I just got back from 5 days in the alps. Little did I know that it's the low season there. Winter is big, and summer doesn't start up there until July. The primary purpose of the trip was sampling glacial streams in a valley with some students and a couple postdocs. I stayed two more days for the heck of it.
I drove up early Tuesday morning with Mirela, a visiting Croatian student, and Patrick, a Canadian working at Eawag for the summer. (How is he getting paid, but I'm not? Oh well) We made stop at the routine "Heidiland" rest stop. No
, Heidi wasn't a real person, but you'd be milking it too. The bathrooms were very classy. Felt like I should have a bathrobe and slippers on. We made it up to Val Roseg around 11AM, and after dumping our stuff at the guesthouse, we started on our way up the valley. Mirela was taking drift and benthic samples, so she had some long nets that she left in the stream for 20 minut
es and she also had a device where she collected all the stuff she dug up. The weather was pretty cold, and it rained on and off, but we finished 3 sites in time to pick up the rest of the people at the train station at 5.
The hotel was this little place halfway up the valley. I think it's mostly used in the winter for nordic skiing, and we were the only guests the whole time, though a lot of people made the hike up the valley to the hotel and back. The rooms consisted of a huge bunk bed that slept four people top and bottom. Pretty cool. The valley borders I
taly and consists of two glaciers that have receeded a ridiculous amount in the past hundred years. It was a pretty gorgeous place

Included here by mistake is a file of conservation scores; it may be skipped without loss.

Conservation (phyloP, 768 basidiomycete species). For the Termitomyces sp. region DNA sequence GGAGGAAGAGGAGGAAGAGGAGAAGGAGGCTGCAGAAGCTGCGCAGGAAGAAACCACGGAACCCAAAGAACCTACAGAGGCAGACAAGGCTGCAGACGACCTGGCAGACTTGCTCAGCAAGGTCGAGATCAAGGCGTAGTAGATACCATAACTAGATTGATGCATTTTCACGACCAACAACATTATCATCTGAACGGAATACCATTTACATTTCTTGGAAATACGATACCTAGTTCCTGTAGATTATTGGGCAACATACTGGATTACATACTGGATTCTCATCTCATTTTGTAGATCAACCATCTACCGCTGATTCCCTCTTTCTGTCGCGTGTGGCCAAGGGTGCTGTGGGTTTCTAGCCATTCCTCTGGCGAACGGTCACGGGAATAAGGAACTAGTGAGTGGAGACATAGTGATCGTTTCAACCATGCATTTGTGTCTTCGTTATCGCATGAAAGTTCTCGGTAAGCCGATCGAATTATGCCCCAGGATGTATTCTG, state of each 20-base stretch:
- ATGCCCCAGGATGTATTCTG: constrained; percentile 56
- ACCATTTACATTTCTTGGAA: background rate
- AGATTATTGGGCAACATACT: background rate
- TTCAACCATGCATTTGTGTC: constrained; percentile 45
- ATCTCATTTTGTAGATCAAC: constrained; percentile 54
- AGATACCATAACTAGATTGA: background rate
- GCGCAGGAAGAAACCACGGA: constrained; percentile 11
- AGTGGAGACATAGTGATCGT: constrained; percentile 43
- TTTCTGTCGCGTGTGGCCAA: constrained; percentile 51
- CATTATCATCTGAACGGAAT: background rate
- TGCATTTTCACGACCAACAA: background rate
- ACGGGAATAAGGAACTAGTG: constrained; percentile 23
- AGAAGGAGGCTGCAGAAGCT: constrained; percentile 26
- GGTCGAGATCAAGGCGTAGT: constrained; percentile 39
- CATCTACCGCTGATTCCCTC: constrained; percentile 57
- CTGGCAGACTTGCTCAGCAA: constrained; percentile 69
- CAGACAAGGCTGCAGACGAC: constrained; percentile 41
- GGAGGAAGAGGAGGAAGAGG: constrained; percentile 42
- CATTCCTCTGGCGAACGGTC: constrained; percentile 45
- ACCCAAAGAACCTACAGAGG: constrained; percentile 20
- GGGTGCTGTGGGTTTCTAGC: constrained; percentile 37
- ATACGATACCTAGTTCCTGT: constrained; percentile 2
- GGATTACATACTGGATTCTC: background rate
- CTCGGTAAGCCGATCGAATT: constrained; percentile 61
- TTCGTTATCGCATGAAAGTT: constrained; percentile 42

On day two, we all hiked up to the Tschiarva glacier for the first site. It was rough going through the boulders, and the glacial morraine was huge on either side of us. I helped out collecting bacterial soil samples for a student. Mostly getting the GPS coordinates of the sites, which was a lot harder than I thought. We finished early, but the rest of the team didn't get done until 6:30.
The restaurant had some Graubunden (the province) specialties like capuns (pasta rolls with spinach and bacon in a rich cheesy sauce), pizzocheri (whole wheat pasta with potatoes and cheese) and Nuss-torte (a caramelly nut pie). They also had an extensive breakfast buffet with excellent cheese, and I acually wasn't the only one yoinking stuff for later. I guess we're all students.
On day 3, I joined the main group which was taking samples
of algae and benthic bugs. We had 8 sites and by the end of the day were pretty efficient. It was really cool working with the stream ecologists and seeing how excited they get about the in
sects and larva
e in the stream. They would get the samples and then pick through them on a white tray to put into bottles, and were very excitable about certain kinds of bugs. They would pick them up in their hands and show them to everybody. It's funny because most people, probably including me, think that stream grubs are pretty gross.
Afterwards, the rest of them hurried home to get the samples in the fridge. I took the 7 km walk down the valley to the town of Pontresina, where I spent the next two nights in the YHA hostel there. More on this in the next post.